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ACLU Lawsuit Over Coronavirus Restrictions May Be a Sign of Litigation to Come


A lawsuit filed Sunday by the ACLU marks the first time the advocacy group has sued to challenge coronavirus regulations in a U.S. jurisdiction. The lawsuit, which requests an injunction against curfew regulations, was filed in Puerto Rico, and could be a harbinger of coronavirus litigation arriving to our mainland shortly.

The curfew, ordered March 15, orders individuals to their homes from 7 p.m. to 5 a.m., with very limited exceptions for obtaining food, medicine, health care, or bank services. Anyone found to violate the order faces a $5,000 fine or a six-month jail term. It also prohibits those who are not part of a “family nucleus” from gathering together.

The lawsuit argues that the rules are vague and confusing; according to its allegations, individuals are afraid that they will be arrested for providing important care – such as insulin injections– to nearby close family members.  The “family nucleus” rule, it alleges, defines “family” is unclear and improper.

While the uncharted territory of this global pandemic does raise many novel questions of law, the ACLU is clear: abuse of power is nothing new. Vowing to call out COVID-related government exploitation, the ACLU wrote in its complaint, “History teaches that our government is most prone to committing abuses in times of crisis, and we must ensure that broad presidential powers are not misused beyond legitimate needs.”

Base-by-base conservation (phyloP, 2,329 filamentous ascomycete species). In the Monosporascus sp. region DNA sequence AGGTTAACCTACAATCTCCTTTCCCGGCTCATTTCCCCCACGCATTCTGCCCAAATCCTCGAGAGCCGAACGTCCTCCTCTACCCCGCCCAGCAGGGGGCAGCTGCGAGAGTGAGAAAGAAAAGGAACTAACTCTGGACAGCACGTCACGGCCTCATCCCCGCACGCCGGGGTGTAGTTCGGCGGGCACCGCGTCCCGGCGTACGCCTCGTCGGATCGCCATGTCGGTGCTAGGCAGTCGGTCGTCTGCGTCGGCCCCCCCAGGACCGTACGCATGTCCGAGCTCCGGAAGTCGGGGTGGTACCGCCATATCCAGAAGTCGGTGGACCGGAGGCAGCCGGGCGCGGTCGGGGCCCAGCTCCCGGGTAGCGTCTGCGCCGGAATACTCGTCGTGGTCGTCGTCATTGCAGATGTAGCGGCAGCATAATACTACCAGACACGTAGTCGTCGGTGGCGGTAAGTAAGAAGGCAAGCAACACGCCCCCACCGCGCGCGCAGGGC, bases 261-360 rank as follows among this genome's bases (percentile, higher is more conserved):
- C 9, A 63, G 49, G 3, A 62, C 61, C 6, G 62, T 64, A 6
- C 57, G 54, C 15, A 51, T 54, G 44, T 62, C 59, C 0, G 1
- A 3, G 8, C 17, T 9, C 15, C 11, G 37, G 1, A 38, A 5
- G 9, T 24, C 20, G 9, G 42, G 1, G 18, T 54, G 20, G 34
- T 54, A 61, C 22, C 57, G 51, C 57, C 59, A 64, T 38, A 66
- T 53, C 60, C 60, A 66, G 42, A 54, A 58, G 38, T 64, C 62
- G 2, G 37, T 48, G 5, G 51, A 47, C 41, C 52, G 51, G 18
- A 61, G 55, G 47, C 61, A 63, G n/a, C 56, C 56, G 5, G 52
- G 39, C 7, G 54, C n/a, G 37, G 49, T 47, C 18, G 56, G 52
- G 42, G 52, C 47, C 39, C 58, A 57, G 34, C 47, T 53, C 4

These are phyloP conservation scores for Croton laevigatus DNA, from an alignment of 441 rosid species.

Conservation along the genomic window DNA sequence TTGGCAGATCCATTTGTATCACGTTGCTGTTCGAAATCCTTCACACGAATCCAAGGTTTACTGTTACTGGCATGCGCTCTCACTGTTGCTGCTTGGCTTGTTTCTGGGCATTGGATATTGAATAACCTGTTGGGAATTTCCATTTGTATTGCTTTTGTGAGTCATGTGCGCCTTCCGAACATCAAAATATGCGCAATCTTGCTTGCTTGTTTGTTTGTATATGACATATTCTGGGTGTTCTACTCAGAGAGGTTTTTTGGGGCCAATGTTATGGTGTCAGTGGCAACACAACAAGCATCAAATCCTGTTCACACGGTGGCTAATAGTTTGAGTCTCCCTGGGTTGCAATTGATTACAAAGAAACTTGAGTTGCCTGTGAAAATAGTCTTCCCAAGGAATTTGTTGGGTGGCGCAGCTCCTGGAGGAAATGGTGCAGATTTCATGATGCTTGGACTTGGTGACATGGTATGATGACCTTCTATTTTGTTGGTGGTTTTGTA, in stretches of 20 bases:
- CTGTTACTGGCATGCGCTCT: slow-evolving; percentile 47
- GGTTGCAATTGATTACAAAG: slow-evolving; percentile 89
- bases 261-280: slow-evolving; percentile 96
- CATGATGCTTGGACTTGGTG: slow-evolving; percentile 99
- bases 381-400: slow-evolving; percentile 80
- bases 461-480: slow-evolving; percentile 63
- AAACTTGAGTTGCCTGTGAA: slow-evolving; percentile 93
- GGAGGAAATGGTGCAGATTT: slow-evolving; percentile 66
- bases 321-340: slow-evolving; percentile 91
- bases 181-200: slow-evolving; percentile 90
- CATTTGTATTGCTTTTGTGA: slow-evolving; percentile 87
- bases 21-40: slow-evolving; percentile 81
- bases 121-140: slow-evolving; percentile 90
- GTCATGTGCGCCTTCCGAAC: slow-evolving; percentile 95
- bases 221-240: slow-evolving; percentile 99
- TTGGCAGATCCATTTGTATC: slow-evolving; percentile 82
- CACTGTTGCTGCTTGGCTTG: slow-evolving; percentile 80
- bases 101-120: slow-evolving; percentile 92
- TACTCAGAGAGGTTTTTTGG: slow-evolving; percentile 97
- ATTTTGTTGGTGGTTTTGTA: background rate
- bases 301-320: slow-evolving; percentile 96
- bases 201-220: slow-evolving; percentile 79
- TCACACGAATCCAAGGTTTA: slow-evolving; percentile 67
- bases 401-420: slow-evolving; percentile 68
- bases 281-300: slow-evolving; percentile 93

Puerto Rico Governor Wanda Vázquez appears undeterred by the lawsuit, saying she hasn’t read the complaint, but that she, “would take any and all measures to protect Puerto Ricans.”

Furthermore, Vázquez tightened the regulations even more as Holy Week approaches. All business, including supermarkets and banks, are ordered to close from Good Friday through Easter Sunday; just pharmacies and gas stations may operate, and individuals are only permitted outside for medical care or an essential service. Also, masks will be required for entrance into any business until further notice.

The ACLU’s lawsuit, filed in Puerto Rico’s Court of First Instance, may well be the first of many like it. As the U.S. death tolls rise and the need for stricter quarantine regulations becomes more dire, American federal, state, and local officials are likely to respond by imposing stricter legal rules. While the backdrop of a global health crisis surely means that some regulations will survive legal scrutiny, challenges like the one the ACLU raised in Puerto Rico have potential to gain traction here as well.

The primary issue raised in the ACLU’s lawsuit — vagueness– is an important one in the context of American constitutional law. Under the vagueness doctrine, laws are void when they are too vague for an average citizen to understand. If individuals are unclear as to whether their activities are proscribed, that confusion may amount to a sustainable legal challenge. In other words, even when the government has the authority and the reason to do something, it needs to be done right.

[image via David Dee Delgado/Getty Images]

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Elura is a columnist and trial analyst for Law & Crime. Elura is also a former civil prosecutor for NYC's Administration for Children's Services, the CEO of Lawyer Up, and the author of How To Talk To Your Lawyer and the Legalese-to-English series. Follow Elura on Twitter @elurananos